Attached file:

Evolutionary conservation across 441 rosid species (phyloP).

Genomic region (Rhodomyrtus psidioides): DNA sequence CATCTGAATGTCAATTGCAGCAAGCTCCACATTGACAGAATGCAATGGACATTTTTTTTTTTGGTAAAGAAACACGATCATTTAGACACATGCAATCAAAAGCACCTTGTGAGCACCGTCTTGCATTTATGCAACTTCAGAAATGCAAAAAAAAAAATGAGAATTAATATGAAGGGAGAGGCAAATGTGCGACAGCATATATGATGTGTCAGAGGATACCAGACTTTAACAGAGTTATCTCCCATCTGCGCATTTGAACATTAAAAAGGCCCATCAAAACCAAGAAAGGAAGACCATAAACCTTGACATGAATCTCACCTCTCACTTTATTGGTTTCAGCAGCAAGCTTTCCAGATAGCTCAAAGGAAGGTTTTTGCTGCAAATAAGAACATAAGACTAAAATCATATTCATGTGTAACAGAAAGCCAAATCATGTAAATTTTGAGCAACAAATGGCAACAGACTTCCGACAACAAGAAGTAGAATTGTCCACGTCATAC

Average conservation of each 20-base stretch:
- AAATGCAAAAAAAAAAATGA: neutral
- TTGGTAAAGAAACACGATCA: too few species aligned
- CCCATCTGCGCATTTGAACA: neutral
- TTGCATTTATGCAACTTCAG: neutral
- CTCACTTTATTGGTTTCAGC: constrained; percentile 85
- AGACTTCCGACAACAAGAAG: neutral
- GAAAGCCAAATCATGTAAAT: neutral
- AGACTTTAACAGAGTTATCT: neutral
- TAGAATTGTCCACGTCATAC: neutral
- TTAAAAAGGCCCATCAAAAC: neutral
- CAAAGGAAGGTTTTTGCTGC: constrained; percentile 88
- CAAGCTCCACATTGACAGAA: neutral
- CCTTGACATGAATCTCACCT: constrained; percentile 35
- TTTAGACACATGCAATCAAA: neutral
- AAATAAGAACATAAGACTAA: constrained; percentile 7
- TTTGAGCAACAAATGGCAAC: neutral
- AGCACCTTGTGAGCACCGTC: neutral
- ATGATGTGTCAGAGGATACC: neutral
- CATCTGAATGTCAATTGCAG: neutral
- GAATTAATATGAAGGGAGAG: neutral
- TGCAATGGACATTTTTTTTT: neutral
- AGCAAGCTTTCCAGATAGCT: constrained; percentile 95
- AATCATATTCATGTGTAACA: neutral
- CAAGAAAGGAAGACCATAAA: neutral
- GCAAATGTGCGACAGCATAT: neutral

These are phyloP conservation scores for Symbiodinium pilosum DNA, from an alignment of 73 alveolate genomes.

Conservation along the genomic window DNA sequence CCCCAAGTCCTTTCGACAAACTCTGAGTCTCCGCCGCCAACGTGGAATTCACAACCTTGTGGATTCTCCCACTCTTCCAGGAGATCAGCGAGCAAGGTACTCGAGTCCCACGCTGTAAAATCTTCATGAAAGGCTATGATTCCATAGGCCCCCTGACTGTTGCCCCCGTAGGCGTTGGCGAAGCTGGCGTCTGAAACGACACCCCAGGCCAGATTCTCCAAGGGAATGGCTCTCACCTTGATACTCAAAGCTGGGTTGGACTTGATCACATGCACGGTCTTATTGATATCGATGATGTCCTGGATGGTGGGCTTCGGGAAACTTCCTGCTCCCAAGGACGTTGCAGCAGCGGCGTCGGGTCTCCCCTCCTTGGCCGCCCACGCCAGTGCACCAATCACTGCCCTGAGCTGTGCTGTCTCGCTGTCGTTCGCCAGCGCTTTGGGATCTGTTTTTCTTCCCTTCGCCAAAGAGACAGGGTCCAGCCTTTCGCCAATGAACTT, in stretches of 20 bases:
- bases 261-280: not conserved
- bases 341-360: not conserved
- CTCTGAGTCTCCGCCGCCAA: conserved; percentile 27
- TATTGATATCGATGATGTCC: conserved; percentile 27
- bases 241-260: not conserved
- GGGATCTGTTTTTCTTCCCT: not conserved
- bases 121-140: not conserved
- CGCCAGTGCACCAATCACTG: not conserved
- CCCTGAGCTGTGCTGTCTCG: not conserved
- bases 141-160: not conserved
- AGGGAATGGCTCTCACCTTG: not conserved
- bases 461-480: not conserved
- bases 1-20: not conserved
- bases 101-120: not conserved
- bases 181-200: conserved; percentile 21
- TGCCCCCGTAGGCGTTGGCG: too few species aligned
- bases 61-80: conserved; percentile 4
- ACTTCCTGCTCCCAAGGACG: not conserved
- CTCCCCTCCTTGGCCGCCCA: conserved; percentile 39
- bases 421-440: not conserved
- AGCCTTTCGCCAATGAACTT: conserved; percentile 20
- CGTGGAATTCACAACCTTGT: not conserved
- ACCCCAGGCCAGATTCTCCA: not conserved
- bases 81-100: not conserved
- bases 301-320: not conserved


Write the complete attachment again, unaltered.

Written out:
Evolutionary conservation across 441 rosid species (phyloP).

Genomic region (Rhodomyrtus psidioides): DNA sequence CATCTGAATGTCAATTGCAGCAAGCTCCACATTGACAGAATGCAATGGACATTTTTTTTTTTGGTAAAGAAACACGATCATTTAGACACATGCAATCAAAAGCACCTTGTGAGCACCGTCTTGCATTTATGCAACTTCAGAAATGCAAAAAAAAAAATGAGAATTAATATGAAGGGAGAGGCAAATGTGCGACAGCATATATGATGTGTCAGAGGATACCAGACTTTAACAGAGTTATCTCCCATCTGCGCATTTGAACATTAAAAAGGCCCATCAAAACCAAGAAAGGAAGACCATAAACCTTGACATGAATCTCACCTCTCACTTTATTGGTTTCAGCAGCAAGCTTTCCAGATAGCTCAAAGGAAGGTTTTTGCTGCAAATAAGAACATAAGACTAAAATCATATTCATGTGTAACAGAAAGCCAAATCATGTAAATTTTGAGCAACAAATGGCAACAGACTTCCGACAACAAGAAGTAGAATTGTCCACGTCATAC

Average conservation of each 20-base stretch:
- AAATGCAAAAAAAAAAATGA: neutral
- TTGGTAAAGAAACACGATCA: too few species aligned
- CCCATCTGCGCATTTGAACA: neutral
- TTGCATTTATGCAACTTCAG: neutral
- CTCACTTTATTGGTTTCAGC: constrained; percentile 85
- AGACTTCCGACAACAAGAAG: neutral
- GAAAGCCAAATCATGTAAAT: neutral
- AGACTTTAACAGAGTTATCT: neutral
- TAGAATTGTCCACGTCATAC: neutral
- TTAAAAAGGCCCATCAAAAC: neutral
- CAAAGGAAGGTTTTTGCTGC: constrained; percentile 88
- CAAGCTCCACATTGACAGAA: neutral
- CCTTGACATGAATCTCACCT: constrained; percentile 35
- TTTAGACACATGCAATCAAA: neutral
- AAATAAGAACATAAGACTAA: constrained; percentile 7
- TTTGAGCAACAAATGGCAAC: neutral
- AGCACCTTGTGAGCACCGTC: neutral
- ATGATGTGTCAGAGGATACC: neutral
- CATCTGAATGTCAATTGCAG: neutral
- GAATTAATATGAAGGGAGAG: neutral
- TGCAATGGACATTTTTTTTT: neutral
- AGCAAGCTTTCCAGATAGCT: constrained; percentile 95
- AATCATATTCATGTGTAACA: neutral
- CAAGAAAGGAAGACCATAAA: neutral
- GCAAATGTGCGACAGCATAT: neutral

These are phyloP conservation scores for Symbiodinium pilosum DNA, from an alignment of 73 alveolate genomes.

Conservation along the genomic window DNA sequence CCCCAAGTCCTTTCGACAAACTCTGAGTCTCCGCCGCCAACGTGGAATTCACAACCTTGTGGATTCTCCCACTCTTCCAGGAGATCAGCGAGCAAGGTACTCGAGTCCCACGCTGTAAAATCTTCATGAAAGGCTATGATTCCATAGGCCCCCTGACTGTTGCCCCCGTAGGCGTTGGCGAAGCTGGCGTCTGAAACGACACCCCAGGCCAGATTCTCCAAGGGAATGGCTCTCACCTTGATACTCAAAGCTGGGTTGGACTTGATCACATGCACGGTCTTATTGATATCGATGATGTCCTGGATGGTGGGCTTCGGGAAACTTCCTGCTCCCAAGGACGTTGCAGCAGCGGCGTCGGGTCTCCCCTCCTTGGCCGCCCACGCCAGTGCACCAATCACTGCCCTGAGCTGTGCTGTCTCGCTGTCGTTCGCCAGCGCTTTGGGATCTGTTTTTCTTCCCTTCGCCAAAGAGACAGGGTCCAGCCTTTCGCCAATGAACTT, in stretches of 20 bases:
- bases 261-280: not conserved
- bases 341-360: not conserved
- CTCTGAGTCTCCGCCGCCAA: conserved; percentile 27
- TATTGATATCGATGATGTCC: conserved; percentile 27
- bases 241-260: not conserved
- GGGATCTGTTTTTCTTCCCT: not conserved
- bases 121-140: not conserved
- CGCCAGTGCACCAATCACTG: not conserved
- CCCTGAGCTGTGCTGTCTCG: not conserved
- bases 141-160: not conserved
- AGGGAATGGCTCTCACCTTG: not conserved
- bases 461-480: not conserved
- bases 1-20: not conserved
- bases 101-120: not conserved
- bases 181-200: conserved; percentile 21
- TGCCCCCGTAGGCGTTGGCG: too few species aligned
- bases 61-80: conserved; percentile 4
- ACTTCCTGCTCCCAAGGACG: not conserved
- CTCCCCTCCTTGGCCGCCCA: conserved; percentile 39
- bases 421-440: not conserved
- AGCCTTTCGCCAATGAACTT: conserved; percentile 20
- CGTGGAATTCACAACCTTGT: not conserved
- ACCCCAGGCCAGATTCTCCA: not conserved
- bases 81-100: not conserved
- bases 301-320: not conserved